Last night I had a great call with Trevor, SoJo's community builder. Trevor joined SoJo when it was just an idea and has been instrumental in bringing this vision to reality. Trevor's been primarily responsible for setting up our social media presence, coordinating feedback and engaging with SoJo's growing community. Having been through the trials and tribulations of defining SoJo, dealing with the setbacks and deeply involved in all of our previous product launches, Trevor has been pivotal to our successes thus far. I was just informed last night that Trevor will be going on an extended escapade throughout Asia for the next couple of months, leaving in 2 weeks. I was forewarned that this trip was on the horizon, however details only started to firm up this week. I honestly did not expect it to come so soon, and the end of the month feels like it's just around the corner.
I am going to assume that Trevor will be off the grid as he will be travelling in remote rural areas, but also focused on this new chapter of his life. I'm thrilled that he is seizing this phenomenal opportunity, but also mindful of the void that will exist within SoJo's team.
What does this mean for SoJo?
We have 2 weeks to transition all of Trevor's responsibilities to an already stretched team. Social Media engagement, Newsletter Editor, Front-line contact with users, and feedback management. Beyond the actual manpower (and losing a very smart and competent team member), I'm a little nervous about losing all the institutional memory and insights that are in his head. Trevor holds a very unique perspective and it is through brainstorming activities and ideation sessions do those insights emerge to help to shape our strategy and future directions.
This will be the first time SoJo goes through a major transition/turnover of a key team member. It doesn't help that I'll be virtually inaccessible over the last week of October on the road, speaking at various conferences and venues across 4 cities. Or that Steph, our Communications coordinator who will oversee the transition will be in Australia for a 2-week work trip at the beginning of November. Regardless, SoJo has a solid team and I'm optimistic that this process will be as smooth as it can be.
Transitions are inevitable and I'm looking forward to all the learning that will take place during this critical period.
I gladly welcome any advice you have on navigating through this process.
Yesterday during the presidential debates I logged onto twitter to follow the live commentary and reactions from my friends (which was much more engaging than the real debate). To my pleasant surprise I found a freshly published article on Forbes.com: From a Master's Thesis to a Social Startup and a UNESCO Endorsement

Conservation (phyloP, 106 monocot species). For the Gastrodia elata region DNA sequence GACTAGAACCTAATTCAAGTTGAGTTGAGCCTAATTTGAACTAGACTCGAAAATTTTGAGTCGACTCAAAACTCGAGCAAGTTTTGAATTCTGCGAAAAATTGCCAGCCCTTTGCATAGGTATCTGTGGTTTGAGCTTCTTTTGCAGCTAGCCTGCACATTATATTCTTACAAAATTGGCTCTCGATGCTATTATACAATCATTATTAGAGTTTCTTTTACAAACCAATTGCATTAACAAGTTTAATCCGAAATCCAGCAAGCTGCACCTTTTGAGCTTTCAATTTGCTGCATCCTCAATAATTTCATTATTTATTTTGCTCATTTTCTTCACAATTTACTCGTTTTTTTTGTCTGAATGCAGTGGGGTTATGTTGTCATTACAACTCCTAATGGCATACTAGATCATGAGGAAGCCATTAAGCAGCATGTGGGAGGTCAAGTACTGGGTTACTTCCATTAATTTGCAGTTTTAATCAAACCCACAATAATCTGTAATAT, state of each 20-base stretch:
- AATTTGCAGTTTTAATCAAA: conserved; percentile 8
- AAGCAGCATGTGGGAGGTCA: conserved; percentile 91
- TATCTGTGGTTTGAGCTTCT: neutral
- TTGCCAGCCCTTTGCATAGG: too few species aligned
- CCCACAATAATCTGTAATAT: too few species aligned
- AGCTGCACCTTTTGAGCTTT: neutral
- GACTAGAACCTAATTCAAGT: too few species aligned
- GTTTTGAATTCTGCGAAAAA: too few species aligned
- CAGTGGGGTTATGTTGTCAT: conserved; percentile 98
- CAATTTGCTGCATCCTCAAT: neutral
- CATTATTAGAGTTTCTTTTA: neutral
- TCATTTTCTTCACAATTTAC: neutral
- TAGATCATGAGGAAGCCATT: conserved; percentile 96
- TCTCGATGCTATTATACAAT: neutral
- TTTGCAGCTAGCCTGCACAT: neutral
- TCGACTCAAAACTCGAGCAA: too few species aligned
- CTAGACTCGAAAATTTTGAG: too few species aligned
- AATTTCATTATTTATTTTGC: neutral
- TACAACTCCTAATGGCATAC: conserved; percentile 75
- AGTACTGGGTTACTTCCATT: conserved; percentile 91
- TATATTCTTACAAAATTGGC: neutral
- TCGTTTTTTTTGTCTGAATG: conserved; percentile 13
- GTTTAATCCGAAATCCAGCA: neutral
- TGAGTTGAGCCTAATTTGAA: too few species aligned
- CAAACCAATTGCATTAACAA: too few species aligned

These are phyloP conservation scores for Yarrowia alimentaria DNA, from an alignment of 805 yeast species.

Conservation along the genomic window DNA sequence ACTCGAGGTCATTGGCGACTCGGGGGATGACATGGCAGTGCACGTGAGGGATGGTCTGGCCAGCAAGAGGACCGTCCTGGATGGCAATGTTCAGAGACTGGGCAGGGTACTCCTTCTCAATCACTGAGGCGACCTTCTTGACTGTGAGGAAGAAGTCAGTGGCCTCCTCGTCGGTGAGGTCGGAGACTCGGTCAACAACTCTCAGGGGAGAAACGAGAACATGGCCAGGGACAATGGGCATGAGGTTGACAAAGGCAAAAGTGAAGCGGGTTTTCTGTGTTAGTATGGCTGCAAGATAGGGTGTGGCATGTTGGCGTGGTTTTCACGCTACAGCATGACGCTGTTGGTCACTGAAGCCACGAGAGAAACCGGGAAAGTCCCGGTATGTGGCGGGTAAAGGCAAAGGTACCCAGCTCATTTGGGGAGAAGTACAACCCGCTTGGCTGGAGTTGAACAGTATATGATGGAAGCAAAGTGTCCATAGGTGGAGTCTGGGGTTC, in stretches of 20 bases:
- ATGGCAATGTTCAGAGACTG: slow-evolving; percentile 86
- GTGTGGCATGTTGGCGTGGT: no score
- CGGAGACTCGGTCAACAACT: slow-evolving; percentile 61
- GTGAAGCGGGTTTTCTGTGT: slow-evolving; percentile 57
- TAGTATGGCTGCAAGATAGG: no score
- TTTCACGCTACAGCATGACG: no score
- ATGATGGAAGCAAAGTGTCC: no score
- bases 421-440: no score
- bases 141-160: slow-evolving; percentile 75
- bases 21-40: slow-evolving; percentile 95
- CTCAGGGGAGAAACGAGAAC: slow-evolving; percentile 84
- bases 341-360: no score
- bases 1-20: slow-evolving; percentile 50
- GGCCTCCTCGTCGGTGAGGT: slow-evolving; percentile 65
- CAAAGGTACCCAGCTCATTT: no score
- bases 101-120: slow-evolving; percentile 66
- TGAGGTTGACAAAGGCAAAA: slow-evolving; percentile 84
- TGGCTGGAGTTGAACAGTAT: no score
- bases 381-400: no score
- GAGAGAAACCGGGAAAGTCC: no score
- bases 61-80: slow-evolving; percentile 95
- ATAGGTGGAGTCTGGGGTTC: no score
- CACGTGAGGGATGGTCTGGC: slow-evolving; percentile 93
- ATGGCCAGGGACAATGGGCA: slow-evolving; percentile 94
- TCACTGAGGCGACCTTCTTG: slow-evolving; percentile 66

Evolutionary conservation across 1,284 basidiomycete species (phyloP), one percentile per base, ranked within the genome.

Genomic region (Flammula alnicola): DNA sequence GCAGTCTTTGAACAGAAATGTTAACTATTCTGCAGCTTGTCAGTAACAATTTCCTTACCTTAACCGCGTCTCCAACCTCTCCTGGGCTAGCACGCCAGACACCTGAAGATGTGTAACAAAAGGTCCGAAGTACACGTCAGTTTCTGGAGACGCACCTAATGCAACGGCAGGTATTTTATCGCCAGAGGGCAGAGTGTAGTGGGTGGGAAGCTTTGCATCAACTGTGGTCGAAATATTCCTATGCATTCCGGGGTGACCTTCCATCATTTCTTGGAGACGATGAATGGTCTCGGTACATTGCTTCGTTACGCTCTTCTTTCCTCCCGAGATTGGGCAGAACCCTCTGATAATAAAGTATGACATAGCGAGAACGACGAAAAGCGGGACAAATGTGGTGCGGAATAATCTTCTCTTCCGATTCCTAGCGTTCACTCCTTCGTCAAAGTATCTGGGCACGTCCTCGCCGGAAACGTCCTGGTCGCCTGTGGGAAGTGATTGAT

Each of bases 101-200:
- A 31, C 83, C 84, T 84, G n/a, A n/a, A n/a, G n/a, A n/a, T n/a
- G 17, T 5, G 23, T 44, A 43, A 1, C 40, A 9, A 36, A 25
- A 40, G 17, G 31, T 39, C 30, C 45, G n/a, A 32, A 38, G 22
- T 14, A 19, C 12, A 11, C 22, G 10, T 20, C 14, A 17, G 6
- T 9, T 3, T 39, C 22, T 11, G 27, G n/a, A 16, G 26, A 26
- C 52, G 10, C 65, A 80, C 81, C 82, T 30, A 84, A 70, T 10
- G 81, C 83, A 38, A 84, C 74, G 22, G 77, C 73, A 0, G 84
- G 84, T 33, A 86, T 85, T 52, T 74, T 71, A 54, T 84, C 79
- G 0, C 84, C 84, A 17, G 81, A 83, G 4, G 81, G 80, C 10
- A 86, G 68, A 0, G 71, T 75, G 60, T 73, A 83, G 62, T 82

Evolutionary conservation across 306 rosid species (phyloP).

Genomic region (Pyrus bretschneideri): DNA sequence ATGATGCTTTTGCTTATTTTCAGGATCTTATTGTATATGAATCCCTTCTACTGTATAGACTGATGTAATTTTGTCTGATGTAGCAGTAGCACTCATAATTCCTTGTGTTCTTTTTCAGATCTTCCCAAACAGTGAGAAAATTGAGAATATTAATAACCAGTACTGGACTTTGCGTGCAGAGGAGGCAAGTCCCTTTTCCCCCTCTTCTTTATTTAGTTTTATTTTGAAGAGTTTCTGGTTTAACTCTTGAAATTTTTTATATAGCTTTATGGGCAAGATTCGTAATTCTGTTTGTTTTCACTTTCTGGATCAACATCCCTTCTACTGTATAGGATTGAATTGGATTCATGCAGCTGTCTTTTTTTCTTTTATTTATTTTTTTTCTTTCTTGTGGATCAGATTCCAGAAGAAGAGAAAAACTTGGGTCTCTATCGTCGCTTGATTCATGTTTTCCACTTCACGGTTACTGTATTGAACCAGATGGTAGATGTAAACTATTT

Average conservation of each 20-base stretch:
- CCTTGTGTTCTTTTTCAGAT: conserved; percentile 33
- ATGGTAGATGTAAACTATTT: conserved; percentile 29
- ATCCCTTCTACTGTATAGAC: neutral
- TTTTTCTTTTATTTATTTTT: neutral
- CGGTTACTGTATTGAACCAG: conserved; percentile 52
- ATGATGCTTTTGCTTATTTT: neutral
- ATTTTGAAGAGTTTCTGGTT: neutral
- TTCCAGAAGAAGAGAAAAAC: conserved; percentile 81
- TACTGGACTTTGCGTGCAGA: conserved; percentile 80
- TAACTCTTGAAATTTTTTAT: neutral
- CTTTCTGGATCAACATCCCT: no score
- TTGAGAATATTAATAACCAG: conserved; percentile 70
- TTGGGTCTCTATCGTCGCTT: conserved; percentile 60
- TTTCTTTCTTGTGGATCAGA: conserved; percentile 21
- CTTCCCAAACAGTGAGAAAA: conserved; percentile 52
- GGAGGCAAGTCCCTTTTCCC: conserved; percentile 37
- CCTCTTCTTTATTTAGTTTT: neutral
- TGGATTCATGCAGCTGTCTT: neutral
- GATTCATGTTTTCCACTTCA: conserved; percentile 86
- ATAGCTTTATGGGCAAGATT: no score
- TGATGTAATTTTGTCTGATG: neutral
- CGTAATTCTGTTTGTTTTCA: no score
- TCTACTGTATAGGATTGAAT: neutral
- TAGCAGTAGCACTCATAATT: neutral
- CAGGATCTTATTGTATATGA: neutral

This article is SoJo's debut in Forbes, and it was a great feature profile that will help SoJo with its outreach efforts. Going to Forbes.com, I noticed this was the most popular article on the home page. I had a glowing smile on my face, especially after having a not-so-good day.
I'm often asked how SoJo has been so successful in getting mainstream media attention. For some of our earlier stories, SoJo proactively reached out to reporters, followed-up and was effective at pitching its story. In most other cases media came to us.
The writer from Forbes sent me a message through SoJo's generic contact form
on Friday afternoon. This message found its way to my inbox Monday mid-day. That same day the writer and I had an interview. We exchanged a couple of follow-up emails and the story was published on Wednesday.
When asked how he came across SoJo in the first place, he said:"An article from SoJo appeared in one of my social media aggregator newsfeed. Hundreds of articles continuously come through this feed. I was intrigued by SoJo's logo so I clicked on the link...."
Clearly he was impressed by what he saw on SoJo beyond the logo and investigated further.
This is a classic example of how being yourself is the best thing you can do. This is not a story we chased, but rather came to us quite serendipitously. The logo
is an authentic representation of SoJo as an organization and http://theSoJo.net
and this blog appealed to the writer, who also happens to have history of social activism, allowing him to feel instantly connected to our community.
If you're looking for mainstream media attention, my best advice to you is focus on "'speaking through your actions" and be yourself. When interviews present themselves, instead of trying to "sell" your work, let your passion do the talking. Experience has taught me there is no substitute for authenticity and action.